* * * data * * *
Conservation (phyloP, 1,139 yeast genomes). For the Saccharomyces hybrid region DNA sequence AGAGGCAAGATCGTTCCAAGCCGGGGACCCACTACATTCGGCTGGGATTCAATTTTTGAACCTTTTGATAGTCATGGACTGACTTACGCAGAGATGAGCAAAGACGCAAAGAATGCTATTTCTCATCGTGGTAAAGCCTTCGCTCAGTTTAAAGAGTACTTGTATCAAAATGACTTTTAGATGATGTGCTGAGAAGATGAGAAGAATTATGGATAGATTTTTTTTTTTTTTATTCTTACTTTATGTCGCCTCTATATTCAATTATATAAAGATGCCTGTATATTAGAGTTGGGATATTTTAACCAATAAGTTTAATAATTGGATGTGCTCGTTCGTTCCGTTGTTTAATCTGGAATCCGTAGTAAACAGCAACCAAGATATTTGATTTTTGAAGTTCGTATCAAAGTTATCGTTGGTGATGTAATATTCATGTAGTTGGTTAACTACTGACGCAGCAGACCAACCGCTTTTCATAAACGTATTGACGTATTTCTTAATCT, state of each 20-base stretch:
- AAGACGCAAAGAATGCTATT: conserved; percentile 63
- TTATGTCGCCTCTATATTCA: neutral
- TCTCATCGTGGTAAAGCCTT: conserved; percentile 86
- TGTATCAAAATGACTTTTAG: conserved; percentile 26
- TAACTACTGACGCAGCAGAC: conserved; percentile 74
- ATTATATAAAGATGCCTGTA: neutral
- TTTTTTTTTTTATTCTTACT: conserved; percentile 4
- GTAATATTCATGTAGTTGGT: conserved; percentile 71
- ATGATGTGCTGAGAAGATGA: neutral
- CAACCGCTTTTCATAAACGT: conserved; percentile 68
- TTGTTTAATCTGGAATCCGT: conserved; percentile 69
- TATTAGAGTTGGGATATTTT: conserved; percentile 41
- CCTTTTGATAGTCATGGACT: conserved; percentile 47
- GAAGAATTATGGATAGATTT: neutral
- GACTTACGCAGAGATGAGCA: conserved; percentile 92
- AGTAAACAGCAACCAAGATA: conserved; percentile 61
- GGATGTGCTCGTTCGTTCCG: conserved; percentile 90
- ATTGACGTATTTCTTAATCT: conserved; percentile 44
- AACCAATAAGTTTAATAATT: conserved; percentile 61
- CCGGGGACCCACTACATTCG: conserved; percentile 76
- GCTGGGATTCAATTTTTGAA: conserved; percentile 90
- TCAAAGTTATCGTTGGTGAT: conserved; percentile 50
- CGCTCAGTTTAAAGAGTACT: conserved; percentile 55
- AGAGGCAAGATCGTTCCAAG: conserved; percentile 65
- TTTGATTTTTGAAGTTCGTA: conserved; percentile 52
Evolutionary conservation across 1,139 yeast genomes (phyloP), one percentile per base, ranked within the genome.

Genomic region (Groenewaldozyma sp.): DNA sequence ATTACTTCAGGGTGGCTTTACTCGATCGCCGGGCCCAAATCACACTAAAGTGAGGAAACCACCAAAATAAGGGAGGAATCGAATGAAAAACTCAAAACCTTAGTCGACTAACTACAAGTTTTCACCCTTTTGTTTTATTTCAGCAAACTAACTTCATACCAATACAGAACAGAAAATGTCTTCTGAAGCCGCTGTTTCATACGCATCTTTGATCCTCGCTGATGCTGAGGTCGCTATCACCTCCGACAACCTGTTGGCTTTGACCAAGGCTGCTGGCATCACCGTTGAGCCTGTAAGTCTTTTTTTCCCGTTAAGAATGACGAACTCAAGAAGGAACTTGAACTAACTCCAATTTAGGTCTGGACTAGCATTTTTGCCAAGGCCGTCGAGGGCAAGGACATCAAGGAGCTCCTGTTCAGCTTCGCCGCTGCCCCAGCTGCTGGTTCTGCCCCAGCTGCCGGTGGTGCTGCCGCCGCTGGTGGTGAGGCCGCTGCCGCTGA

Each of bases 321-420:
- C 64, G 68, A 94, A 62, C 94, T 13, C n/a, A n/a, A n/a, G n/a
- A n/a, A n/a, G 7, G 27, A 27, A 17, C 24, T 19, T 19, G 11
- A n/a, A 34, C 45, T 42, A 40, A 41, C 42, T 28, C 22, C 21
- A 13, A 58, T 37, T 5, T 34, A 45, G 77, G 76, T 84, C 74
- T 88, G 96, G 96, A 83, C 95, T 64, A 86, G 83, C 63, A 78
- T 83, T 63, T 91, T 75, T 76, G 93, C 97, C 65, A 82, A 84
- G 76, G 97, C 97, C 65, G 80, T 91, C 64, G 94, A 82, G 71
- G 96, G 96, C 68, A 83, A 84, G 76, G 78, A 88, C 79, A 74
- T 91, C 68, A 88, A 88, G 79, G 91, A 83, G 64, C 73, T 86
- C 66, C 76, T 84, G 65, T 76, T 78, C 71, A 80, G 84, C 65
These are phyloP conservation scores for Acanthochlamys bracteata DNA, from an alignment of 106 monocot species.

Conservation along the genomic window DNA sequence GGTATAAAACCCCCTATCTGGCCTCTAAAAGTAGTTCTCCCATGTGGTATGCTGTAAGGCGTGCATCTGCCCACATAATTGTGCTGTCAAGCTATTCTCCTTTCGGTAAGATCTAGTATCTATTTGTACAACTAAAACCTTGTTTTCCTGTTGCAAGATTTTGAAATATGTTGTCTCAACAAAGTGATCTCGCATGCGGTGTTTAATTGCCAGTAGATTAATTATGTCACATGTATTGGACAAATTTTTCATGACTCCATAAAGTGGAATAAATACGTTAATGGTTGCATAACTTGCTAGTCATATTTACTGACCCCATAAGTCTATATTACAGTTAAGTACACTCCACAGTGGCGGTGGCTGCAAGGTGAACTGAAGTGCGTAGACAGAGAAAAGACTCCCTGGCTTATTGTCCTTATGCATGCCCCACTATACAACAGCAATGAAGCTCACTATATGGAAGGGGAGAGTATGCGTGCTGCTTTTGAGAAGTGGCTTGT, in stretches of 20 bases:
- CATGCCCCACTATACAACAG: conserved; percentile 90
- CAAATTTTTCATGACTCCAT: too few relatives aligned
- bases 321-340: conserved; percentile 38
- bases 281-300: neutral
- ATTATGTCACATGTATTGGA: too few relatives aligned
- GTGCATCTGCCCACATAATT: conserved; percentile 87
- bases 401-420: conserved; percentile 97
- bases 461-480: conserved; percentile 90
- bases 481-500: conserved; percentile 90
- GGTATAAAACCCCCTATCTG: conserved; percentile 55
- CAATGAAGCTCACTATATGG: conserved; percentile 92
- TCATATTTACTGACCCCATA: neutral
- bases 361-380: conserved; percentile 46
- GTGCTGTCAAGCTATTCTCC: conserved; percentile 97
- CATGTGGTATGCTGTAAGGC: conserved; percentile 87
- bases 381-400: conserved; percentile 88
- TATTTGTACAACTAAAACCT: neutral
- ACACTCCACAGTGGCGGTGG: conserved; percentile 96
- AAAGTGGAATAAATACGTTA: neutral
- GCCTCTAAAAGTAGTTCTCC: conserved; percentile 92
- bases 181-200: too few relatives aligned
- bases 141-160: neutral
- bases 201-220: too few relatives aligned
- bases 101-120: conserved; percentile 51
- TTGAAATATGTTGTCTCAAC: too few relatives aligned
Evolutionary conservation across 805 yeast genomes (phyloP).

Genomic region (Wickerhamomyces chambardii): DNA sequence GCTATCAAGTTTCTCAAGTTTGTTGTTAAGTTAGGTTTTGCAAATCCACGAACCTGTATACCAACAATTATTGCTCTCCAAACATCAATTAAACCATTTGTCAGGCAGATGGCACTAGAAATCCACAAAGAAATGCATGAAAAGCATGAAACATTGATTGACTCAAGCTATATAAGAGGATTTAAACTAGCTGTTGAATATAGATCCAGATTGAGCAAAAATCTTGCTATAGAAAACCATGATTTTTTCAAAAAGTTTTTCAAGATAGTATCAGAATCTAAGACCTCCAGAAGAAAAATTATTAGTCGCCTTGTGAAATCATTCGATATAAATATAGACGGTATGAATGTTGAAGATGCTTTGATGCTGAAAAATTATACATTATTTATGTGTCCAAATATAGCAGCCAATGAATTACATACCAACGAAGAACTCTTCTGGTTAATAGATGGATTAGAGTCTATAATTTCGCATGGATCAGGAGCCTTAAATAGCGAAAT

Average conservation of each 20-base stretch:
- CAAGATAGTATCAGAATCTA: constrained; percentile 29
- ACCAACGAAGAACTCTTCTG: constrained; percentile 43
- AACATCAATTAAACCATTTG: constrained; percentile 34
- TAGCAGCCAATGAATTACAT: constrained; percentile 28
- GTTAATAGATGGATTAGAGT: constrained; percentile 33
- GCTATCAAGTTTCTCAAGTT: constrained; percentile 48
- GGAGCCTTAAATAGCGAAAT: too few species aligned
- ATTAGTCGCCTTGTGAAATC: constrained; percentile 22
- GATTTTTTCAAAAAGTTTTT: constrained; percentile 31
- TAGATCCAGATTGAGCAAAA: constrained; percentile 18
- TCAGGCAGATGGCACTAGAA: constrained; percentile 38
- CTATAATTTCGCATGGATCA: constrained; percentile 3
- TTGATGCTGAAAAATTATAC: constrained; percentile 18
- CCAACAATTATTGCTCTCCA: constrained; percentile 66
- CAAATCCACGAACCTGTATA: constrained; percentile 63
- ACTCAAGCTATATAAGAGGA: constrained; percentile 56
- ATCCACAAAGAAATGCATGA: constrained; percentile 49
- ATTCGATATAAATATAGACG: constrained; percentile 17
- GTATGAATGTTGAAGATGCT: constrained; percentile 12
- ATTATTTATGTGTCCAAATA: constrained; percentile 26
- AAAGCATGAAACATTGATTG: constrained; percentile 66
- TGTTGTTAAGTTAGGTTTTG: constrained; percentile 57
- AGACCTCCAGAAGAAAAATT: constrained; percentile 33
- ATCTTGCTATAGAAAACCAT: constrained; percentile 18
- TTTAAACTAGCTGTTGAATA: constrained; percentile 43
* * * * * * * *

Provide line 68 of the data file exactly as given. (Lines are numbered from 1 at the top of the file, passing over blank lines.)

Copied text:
Genomic region (Wickerhamomyces chambardii): DNA sequence GCTATCAAGTTTCTCAAGTTTGTTGTTAAGTTAGGTTTTGCAAATCCACGAACCTGTATACCAACAATTATTGCTCTCCAAACATCAATTAAACCATTTGTCAGGCAGATGGCACTAGAAATCCACAAAGAAATGCATGAAAAGCATGAAACATTGATTGACTCAAGCTATATAAGAGGATTTAAACTAGCTGTTGAATATAGATCCAGATTGAGCAAAAATCTTGCTATAGAAAACCATGATTTTTTCAAAAAGTTTTTCAAGATAGTATCAGAATCTAAGACCTCCAGAAGAAAAATTATTAGTCGCCTTGTGAAATCATTCGATATAAATATAGACGGTATGAATGTTGAAGATGCTTTGATGCTGAAAAATTATACATTATTTATGTGTCCAAATATAGCAGCCAATGAATTACATACCAACGAAGAACTCTTCTGGTTAATAGATGGATTAGAGTCTATAATTTCGCATGGATCAGGAGCCTTAAATAGCGAAAT